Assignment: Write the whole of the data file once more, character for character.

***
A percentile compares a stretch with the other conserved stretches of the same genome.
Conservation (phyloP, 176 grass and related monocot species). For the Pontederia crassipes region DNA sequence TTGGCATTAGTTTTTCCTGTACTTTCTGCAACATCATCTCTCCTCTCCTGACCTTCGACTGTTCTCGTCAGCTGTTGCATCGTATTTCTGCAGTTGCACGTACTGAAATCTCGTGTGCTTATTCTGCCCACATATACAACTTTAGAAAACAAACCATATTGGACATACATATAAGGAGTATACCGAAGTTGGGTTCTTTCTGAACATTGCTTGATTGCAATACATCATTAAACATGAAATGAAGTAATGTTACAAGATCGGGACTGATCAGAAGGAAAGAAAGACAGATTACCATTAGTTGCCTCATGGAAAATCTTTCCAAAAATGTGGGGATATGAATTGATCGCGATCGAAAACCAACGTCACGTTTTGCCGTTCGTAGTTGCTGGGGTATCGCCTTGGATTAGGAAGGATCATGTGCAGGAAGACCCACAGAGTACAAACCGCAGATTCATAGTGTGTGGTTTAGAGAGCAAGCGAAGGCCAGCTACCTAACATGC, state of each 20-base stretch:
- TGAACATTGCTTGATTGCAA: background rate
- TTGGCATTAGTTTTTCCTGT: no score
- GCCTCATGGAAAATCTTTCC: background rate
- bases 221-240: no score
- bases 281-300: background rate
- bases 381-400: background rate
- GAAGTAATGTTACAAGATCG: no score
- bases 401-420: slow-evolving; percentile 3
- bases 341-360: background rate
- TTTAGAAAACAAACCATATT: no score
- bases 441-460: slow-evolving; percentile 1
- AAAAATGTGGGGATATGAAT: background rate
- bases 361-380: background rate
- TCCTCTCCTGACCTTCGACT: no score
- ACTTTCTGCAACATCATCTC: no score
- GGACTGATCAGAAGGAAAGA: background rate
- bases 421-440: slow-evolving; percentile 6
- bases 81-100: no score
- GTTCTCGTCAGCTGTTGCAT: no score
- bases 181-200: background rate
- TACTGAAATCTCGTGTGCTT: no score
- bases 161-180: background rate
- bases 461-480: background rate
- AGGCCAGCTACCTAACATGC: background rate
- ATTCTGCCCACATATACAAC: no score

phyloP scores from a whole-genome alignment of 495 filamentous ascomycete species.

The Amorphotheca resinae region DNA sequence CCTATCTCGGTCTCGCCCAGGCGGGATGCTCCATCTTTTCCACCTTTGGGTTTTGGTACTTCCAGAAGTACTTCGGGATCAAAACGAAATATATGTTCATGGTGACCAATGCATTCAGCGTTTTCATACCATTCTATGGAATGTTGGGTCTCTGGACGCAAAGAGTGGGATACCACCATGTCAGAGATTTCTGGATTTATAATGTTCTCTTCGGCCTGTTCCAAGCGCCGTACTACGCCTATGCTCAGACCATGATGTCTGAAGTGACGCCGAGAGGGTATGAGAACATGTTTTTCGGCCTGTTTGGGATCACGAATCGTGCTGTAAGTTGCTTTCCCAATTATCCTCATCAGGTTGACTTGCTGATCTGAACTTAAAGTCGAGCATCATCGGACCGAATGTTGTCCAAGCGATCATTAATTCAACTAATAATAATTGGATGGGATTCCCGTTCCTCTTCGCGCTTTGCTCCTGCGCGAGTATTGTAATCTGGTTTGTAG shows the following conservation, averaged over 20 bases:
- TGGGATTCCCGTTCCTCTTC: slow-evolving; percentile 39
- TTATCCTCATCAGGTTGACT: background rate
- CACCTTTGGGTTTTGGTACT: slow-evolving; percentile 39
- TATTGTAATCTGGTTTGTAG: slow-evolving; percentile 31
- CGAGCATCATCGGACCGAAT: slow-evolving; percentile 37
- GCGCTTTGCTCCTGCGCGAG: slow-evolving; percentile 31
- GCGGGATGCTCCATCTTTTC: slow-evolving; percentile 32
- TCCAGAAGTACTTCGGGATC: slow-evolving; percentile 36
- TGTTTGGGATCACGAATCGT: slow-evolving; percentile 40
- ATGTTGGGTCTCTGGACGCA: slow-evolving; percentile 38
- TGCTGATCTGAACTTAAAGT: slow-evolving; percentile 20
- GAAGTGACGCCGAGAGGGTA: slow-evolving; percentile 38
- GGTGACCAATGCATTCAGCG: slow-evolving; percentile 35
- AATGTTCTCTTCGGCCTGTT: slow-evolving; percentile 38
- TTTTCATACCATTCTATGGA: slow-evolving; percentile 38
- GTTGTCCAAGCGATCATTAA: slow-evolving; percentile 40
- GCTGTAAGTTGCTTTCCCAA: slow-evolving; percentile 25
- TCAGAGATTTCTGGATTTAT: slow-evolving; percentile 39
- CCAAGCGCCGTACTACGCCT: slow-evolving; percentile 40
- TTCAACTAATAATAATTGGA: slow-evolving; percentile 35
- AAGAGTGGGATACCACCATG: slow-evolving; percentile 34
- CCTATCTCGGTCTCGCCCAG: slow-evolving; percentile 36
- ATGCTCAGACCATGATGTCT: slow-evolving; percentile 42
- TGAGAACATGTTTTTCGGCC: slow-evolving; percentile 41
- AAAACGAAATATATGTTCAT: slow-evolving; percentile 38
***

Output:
A percentile compares a stretch with the other conserved stretches of the same genome.
Conservation (phyloP, 176 grass and related monocot species). For the Pontederia crassipes region DNA sequence TTGGCATTAGTTTTTCCTGTACTTTCTGCAACATCATCTCTCCTCTCCTGACCTTCGACTGTTCTCGTCAGCTGTTGCATCGTATTTCTGCAGTTGCACGTACTGAAATCTCGTGTGCTTATTCTGCCCACATATACAACTTTAGAAAACAAACCATATTGGACATACATATAAGGAGTATACCGAAGTTGGGTTCTTTCTGAACATTGCTTGATTGCAATACATCATTAAACATGAAATGAAGTAATGTTACAAGATCGGGACTGATCAGAAGGAAAGAAAGACAGATTACCATTAGTTGCCTCATGGAAAATCTTTCCAAAAATGTGGGGATATGAATTGATCGCGATCGAAAACCAACGTCACGTTTTGCCGTTCGTAGTTGCTGGGGTATCGCCTTGGATTAGGAAGGATCATGTGCAGGAAGACCCACAGAGTACAAACCGCAGATTCATAGTGTGTGGTTTAGAGAGCAAGCGAAGGCCAGCTACCTAACATGC, state of each 20-base stretch:
- TGAACATTGCTTGATTGCAA: background rate
- TTGGCATTAGTTTTTCCTGT: no score
- GCCTCATGGAAAATCTTTCC: background rate
- bases 221-240: no score
- bases 281-300: background rate
- bases 381-400: background rate
- GAAGTAATGTTACAAGATCG: no score
- bases 401-420: slow-evolving; percentile 3
- bases 341-360: background rate
- TTTAGAAAACAAACCATATT: no score
- bases 441-460: slow-evolving; percentile 1
- AAAAATGTGGGGATATGAAT: background rate
- bases 361-380: background rate
- TCCTCTCCTGACCTTCGACT: no score
- ACTTTCTGCAACATCATCTC: no score
- GGACTGATCAGAAGGAAAGA: background rate
- bases 421-440: slow-evolving; percentile 6
- bases 81-100: no score
- GTTCTCGTCAGCTGTTGCAT: no score
- bases 181-200: background rate
- TACTGAAATCTCGTGTGCTT: no score
- bases 161-180: background rate
- bases 461-480: background rate
- AGGCCAGCTACCTAACATGC: background rate
- ATTCTGCCCACATATACAAC: no score

phyloP scores from a whole-genome alignment of 495 filamentous ascomycete species.

The Amorphotheca resinae region DNA sequence CCTATCTCGGTCTCGCCCAGGCGGGATGCTCCATCTTTTCCACCTTTGGGTTTTGGTACTTCCAGAAGTACTTCGGGATCAAAACGAAATATATGTTCATGGTGACCAATGCATTCAGCGTTTTCATACCATTCTATGGAATGTTGGGTCTCTGGACGCAAAGAGTGGGATACCACCATGTCAGAGATTTCTGGATTTATAATGTTCTCTTCGGCCTGTTCCAAGCGCCGTACTACGCCTATGCTCAGACCATGATGTCTGAAGTGACGCCGAGAGGGTATGAGAACATGTTTTTCGGCCTGTTTGGGATCACGAATCGTGCTGTAAGTTGCTTTCCCAATTATCCTCATCAGGTTGACTTGCTGATCTGAACTTAAAGTCGAGCATCATCGGACCGAATGTTGTCCAAGCGATCATTAATTCAACTAATAATAATTGGATGGGATTCCCGTTCCTCTTCGCGCTTTGCTCCTGCGCGAGTATTGTAATCTGGTTTGTAG shows the following conservation, averaged over 20 bases:
- TGGGATTCCCGTTCCTCTTC: slow-evolving; percentile 39
- TTATCCTCATCAGGTTGACT: background rate
- CACCTTTGGGTTTTGGTACT: slow-evolving; percentile 39
- TATTGTAATCTGGTTTGTAG: slow-evolving; percentile 31
- CGAGCATCATCGGACCGAAT: slow-evolving; percentile 37
- GCGCTTTGCTCCTGCGCGAG: slow-evolving; percentile 31
- GCGGGATGCTCCATCTTTTC: slow-evolving; percentile 32
- TCCAGAAGTACTTCGGGATC: slow-evolving; percentile 36
- TGTTTGGGATCACGAATCGT: slow-evolving; percentile 40
- ATGTTGGGTCTCTGGACGCA: slow-evolving; percentile 38
- TGCTGATCTGAACTTAAAGT: slow-evolving; percentile 20
- GAAGTGACGCCGAGAGGGTA: slow-evolving; percentile 38
- GGTGACCAATGCATTCAGCG: slow-evolving; percentile 35
- AATGTTCTCTTCGGCCTGTT: slow-evolving; percentile 38
- TTTTCATACCATTCTATGGA: slow-evolving; percentile 38
- GTTGTCCAAGCGATCATTAA: slow-evolving; percentile 40
- GCTGTAAGTTGCTTTCCCAA: slow-evolving; percentile 25
- TCAGAGATTTCTGGATTTAT: slow-evolving; percentile 39
- CCAAGCGCCGTACTACGCCT: slow-evolving; percentile 40
- TTCAACTAATAATAATTGGA: slow-evolving; percentile 35
- AAGAGTGGGATACCACCATG: slow-evolving; percentile 34
- CCTATCTCGGTCTCGCCCAG: slow-evolving; percentile 36
- ATGCTCAGACCATGATGTCT: slow-evolving; percentile 42
- TGAGAACATGTTTTTCGGCC: slow-evolving; percentile 41
- AAAACGAAATATATGTTCAT: slow-evolving; percentile 38